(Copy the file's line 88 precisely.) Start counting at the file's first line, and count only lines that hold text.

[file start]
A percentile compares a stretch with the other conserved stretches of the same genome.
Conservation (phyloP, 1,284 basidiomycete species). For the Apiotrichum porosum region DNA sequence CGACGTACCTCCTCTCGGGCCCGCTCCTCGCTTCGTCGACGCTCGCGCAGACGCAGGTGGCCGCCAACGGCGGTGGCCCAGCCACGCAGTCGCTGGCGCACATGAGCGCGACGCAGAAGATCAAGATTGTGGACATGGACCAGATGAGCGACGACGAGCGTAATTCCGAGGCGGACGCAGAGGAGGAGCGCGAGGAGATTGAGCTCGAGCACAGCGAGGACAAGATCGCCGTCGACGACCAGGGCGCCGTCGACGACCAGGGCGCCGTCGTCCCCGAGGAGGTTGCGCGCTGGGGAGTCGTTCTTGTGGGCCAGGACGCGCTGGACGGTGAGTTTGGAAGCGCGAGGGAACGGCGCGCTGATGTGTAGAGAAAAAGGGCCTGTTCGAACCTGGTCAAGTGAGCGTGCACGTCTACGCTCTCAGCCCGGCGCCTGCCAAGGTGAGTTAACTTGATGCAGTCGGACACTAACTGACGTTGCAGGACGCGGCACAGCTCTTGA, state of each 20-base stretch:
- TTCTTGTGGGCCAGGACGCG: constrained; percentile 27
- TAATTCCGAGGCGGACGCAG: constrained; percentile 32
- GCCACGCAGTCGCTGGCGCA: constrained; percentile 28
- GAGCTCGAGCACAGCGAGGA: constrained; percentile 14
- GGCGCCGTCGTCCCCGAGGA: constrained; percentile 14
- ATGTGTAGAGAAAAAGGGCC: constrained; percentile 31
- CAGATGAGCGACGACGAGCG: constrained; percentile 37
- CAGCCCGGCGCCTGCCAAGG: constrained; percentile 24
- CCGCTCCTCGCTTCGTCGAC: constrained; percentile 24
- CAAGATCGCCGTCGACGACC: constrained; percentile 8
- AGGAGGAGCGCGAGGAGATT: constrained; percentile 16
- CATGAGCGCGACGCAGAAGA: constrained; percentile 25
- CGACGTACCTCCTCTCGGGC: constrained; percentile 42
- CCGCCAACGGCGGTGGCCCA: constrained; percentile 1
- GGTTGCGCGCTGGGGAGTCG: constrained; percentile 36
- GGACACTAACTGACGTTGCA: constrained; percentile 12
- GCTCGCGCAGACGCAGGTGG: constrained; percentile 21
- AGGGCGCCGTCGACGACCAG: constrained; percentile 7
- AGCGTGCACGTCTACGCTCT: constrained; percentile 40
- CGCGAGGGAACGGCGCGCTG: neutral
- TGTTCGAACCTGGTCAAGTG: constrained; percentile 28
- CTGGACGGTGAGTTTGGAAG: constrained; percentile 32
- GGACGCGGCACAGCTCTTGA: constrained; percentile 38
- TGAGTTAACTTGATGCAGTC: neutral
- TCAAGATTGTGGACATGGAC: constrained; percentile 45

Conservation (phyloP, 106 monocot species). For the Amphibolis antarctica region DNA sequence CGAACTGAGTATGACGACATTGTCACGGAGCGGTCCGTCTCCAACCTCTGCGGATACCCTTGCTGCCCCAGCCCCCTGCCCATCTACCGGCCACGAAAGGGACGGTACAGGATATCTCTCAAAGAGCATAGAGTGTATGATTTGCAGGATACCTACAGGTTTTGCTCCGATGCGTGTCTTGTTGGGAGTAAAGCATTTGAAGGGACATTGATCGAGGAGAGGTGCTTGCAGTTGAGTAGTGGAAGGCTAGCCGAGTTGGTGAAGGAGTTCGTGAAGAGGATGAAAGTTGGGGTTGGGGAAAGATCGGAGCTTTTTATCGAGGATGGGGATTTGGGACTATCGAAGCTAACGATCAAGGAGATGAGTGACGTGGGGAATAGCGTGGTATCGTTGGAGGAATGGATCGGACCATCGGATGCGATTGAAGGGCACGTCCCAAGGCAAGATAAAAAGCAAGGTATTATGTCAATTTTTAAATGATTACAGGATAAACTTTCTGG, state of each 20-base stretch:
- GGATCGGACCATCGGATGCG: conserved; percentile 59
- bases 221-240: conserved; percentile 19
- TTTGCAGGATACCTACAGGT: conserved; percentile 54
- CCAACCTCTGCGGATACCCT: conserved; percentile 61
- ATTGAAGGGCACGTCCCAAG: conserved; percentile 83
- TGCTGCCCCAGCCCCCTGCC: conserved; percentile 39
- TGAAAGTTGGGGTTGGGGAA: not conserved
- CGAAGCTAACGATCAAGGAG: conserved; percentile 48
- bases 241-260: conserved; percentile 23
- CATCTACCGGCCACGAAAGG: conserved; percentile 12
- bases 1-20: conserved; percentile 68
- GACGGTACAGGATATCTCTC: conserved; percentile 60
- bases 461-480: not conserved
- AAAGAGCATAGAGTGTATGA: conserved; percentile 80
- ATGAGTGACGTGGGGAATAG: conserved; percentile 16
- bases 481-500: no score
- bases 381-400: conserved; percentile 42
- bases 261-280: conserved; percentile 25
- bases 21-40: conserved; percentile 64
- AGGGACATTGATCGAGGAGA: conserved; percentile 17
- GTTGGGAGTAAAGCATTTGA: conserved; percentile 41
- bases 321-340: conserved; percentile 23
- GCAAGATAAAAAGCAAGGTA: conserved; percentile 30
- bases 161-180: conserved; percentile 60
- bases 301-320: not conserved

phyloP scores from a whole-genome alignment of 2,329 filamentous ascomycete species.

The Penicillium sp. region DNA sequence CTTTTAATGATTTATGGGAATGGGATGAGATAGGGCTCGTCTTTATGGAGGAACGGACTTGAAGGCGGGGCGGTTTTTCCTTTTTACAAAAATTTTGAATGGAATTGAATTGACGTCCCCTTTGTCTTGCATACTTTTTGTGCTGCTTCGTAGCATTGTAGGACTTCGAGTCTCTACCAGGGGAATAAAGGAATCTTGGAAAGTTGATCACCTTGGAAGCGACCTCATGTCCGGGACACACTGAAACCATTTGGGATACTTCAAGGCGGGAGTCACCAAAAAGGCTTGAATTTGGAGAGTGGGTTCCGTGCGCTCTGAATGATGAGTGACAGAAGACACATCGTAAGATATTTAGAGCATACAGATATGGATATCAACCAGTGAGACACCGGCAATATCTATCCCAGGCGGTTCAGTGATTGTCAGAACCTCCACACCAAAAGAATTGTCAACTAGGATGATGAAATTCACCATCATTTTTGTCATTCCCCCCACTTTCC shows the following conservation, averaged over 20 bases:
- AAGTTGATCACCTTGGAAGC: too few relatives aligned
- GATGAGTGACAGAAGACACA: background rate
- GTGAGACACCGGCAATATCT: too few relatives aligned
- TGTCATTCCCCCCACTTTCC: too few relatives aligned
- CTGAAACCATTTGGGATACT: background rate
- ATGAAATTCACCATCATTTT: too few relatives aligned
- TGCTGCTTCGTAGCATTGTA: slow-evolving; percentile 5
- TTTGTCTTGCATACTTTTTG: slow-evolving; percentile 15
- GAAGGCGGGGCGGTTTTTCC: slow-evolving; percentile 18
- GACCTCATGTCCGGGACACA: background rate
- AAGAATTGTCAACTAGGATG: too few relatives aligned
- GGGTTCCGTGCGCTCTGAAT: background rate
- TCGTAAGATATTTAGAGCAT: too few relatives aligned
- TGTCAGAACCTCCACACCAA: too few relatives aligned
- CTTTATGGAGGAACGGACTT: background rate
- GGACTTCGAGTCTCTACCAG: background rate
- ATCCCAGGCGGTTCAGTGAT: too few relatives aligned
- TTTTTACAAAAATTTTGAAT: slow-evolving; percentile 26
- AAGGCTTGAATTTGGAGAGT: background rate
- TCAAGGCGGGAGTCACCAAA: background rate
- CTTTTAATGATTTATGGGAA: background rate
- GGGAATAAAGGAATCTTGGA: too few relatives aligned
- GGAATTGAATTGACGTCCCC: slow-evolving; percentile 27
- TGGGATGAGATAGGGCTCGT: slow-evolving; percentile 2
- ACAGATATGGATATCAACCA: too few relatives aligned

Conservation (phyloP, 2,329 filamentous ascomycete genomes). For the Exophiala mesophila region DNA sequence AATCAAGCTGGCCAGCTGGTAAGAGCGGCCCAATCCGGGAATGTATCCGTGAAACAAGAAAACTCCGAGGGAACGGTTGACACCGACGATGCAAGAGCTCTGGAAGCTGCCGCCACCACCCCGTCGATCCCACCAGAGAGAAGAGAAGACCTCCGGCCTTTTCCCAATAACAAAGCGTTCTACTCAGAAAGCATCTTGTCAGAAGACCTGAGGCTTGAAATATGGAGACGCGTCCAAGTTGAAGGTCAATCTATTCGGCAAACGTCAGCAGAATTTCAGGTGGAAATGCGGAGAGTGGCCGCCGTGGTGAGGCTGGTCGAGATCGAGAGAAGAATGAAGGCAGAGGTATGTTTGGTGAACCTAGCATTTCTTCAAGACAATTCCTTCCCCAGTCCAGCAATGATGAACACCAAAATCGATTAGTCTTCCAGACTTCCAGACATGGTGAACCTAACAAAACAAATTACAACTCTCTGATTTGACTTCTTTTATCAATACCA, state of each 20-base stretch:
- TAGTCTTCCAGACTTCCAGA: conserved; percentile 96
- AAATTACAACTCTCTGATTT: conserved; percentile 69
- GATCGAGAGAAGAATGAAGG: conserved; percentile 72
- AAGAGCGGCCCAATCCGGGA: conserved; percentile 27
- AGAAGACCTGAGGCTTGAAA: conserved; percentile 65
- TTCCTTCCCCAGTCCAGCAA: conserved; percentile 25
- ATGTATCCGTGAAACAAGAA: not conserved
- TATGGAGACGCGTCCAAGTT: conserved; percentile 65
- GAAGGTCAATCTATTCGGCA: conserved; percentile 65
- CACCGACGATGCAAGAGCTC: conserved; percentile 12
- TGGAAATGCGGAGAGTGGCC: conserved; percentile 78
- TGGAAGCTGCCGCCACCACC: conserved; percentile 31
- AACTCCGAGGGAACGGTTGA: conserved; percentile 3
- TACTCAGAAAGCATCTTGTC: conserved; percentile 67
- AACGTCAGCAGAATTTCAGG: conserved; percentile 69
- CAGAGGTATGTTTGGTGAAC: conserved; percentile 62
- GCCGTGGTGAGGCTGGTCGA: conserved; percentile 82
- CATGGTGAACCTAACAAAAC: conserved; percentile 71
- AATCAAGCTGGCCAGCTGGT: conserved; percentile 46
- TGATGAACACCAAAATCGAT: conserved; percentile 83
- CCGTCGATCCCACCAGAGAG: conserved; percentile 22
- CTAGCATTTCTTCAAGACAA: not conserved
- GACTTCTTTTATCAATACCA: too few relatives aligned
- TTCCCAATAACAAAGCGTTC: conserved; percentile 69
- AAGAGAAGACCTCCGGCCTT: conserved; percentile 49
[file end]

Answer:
- ATGTATCCGTGAAACAAGAA: not conserved